the time of flight of the light. That, as it were, is 'when' the wavelength
gets 'stretched'.

I also haven't done the calculations to check that this would come out
numerically right; if it didn't, that would of course throw off the whole
idea anyway.

snip

Tim

[Mod. note: it does come out numerically right: d(proper
distance)/d(cosmological time) is equal to the naively calculated
recession speed in the limit z - 0. Personally, I think this isn't a
coincidence -- mjh]
  #4  
Old October 29th 03, 09:55 AM
[email protected]
external usenet poster
 
Posts: n/a
Default Galaxies without dark matter halos?

In article ,
Tim S wrote:

1) The geometry of spacetime in the immediate vicinity of the earth is not
even approximately FRW.


That's certainly true, but it's not relevant to the point I was trying
to make. My argument was based on the fact that the geometry of spacetime
is approximately *flat* (i.e., Minkowski), not FRW.

To be a bit more precise, I'm basing my argument on the utterly banal
observation that everything is linear to first order. If you want to
study phenomena on length scales much smaller than the curvature
scale, then you can view spacetime as approximately Minkowski, with
small perturbations of order

epsilon = (length scale of observations) / (curvature scale of spacetime).

When you observe a frequency shift near the Earth's surface,
and you interpret it as a Doppler shift, that's precisely what you're
doing: you're pretending that spacetime is flat and applying special
relativity. You know that you're making errors because spacetime
is not perfectly flat, but you also know that those errors are
small (because epsilon is small under the circumstances). In short,

As long as you're willing to ignore errors of order epsilon, you're
allowed to pretend that spacetime is flat and interpret spectral
shifts as Doppler shifts.

I claim that interpreting the redshift of a nearby galaxy in an FRW
Universe as a Doppler shift relies on exactly the same assumptions,
and should be regarded as exactly as valid, as using a radar gun to
measure the speed of a Pedro Martinez fastball.

[OK, I confess I'm exaggerating a bit there. The quantity epsilon is
much smaller in the latter case than in the former, so you're making
less of an error. But the two cases are exactly the same in
principle: the act of interpreting the observed spectral shift as a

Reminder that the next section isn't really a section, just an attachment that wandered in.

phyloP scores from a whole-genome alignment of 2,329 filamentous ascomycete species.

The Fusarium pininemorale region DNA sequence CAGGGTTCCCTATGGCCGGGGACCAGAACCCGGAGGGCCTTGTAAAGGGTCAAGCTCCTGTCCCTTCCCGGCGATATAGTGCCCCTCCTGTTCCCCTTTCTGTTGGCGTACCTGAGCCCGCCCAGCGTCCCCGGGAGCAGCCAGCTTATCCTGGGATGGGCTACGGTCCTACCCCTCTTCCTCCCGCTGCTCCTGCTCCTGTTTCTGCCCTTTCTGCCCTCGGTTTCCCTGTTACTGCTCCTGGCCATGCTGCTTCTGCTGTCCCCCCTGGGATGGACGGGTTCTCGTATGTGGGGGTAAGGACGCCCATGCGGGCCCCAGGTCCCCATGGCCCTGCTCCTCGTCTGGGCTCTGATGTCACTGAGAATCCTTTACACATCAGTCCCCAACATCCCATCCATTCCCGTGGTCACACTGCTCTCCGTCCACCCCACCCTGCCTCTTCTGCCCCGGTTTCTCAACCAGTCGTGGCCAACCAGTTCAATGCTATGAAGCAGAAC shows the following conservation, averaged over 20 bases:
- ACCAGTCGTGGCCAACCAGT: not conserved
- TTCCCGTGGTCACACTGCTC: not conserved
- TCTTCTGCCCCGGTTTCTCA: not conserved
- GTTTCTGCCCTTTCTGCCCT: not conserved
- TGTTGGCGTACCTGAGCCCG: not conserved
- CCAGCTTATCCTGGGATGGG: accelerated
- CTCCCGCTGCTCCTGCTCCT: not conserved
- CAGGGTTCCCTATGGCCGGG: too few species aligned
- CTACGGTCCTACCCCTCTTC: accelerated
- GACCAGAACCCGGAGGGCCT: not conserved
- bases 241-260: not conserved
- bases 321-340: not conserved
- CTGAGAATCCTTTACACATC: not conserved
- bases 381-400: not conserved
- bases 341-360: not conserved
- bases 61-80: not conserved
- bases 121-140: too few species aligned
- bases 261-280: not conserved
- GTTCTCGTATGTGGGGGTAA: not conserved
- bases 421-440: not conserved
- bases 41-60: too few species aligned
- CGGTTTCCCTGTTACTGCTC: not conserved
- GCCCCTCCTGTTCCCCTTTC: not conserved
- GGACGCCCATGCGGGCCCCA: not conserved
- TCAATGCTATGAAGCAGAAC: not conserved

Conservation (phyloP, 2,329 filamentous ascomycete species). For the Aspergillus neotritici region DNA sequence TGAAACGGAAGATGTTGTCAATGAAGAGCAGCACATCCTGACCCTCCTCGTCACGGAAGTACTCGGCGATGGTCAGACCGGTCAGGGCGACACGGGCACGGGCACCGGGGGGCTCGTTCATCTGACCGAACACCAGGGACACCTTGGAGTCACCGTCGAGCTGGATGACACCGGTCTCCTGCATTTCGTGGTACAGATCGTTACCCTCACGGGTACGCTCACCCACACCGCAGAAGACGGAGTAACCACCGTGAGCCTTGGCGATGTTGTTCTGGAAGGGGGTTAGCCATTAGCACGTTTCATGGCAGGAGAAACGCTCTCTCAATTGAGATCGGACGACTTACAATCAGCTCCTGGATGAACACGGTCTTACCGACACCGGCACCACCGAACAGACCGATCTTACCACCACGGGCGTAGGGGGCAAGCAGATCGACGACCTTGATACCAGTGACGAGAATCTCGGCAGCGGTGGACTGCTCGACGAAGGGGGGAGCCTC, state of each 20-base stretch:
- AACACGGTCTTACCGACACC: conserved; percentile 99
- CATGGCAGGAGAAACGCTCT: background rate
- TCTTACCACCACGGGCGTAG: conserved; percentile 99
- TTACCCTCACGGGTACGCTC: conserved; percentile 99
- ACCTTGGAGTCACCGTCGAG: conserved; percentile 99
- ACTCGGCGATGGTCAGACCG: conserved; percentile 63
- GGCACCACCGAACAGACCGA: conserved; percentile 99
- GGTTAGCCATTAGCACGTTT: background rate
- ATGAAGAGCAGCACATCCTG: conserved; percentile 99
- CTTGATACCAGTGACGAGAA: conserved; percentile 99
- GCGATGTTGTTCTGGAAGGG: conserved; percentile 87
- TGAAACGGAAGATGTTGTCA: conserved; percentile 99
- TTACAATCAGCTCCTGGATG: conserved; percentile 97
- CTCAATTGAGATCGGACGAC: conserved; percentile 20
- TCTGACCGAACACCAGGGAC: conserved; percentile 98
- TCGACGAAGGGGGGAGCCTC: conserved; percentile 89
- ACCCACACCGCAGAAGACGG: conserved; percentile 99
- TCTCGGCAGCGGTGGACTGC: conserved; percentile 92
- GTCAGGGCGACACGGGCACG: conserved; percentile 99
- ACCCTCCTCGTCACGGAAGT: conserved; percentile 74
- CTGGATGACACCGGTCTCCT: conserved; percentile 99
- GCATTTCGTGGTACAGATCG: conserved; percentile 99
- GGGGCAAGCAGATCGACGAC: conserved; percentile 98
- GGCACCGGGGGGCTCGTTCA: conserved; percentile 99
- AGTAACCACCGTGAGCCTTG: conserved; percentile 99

Doppler shift (as opposed to a gravitational shift) rests on
neglecting corrections due to spacetime curvature. If those errors
are small, and you're willing to ignore them, you can ignore them.]

1') The geometry of spacetime in the immediate vicinity of the earth is (to
a very good approximation) static.


Maybe I'm missing something, but I don't see the relevance of this
observation.

2') The baseball is following a geodesic, but you aren't: you have a proper
acceleration of 9.8 m s^-2 due to the upward force exerted by the tower.


Ditto.

I'll change my example to eliminate this feature, if you like. Put
yourself on a satellite in an elliptical orbit. Use a radar gun to
measure the speed of another satellite in an elliptical orbit. Again,
to a kick-ass approximation, the number that you get out can be
interpreted as a Doppler shift (as long as conditions are such that
epsilon is small, which is an easy condition to satisfy in these
circumstances). Again, the reason that's true is that you can
approximate spacetime as flat + perturbations of order epsilon to a
kick-ass approximation. Again, the above statements apply equally
well to a small neighborhood of an FRW spacetime.

The bulk of the baseball's redshift as measured by you is uncontroversially
due to the non-zero relative velocity of the ball wrt you.


The reason this is "uncontroversial" is precisely because spacetime
is flat to an excellent approximation. If that weren't true, then
you couldn't even unambiguously defined "relative velocity."

For instance, suppose you moved the experiment to a region just barely
outside the Schwarzschild radius of a black hole, such that the
quantity epsilon was not small. Then the question of whether an
observed spectral shift was Doppler or gravitational would not be
"uncontroversial": different people might analyze the situation using
different coordinates (one using Schwarzschild coordinates, one using
Kruskal coordinates, one using Eddington-Finkelstein coordinates).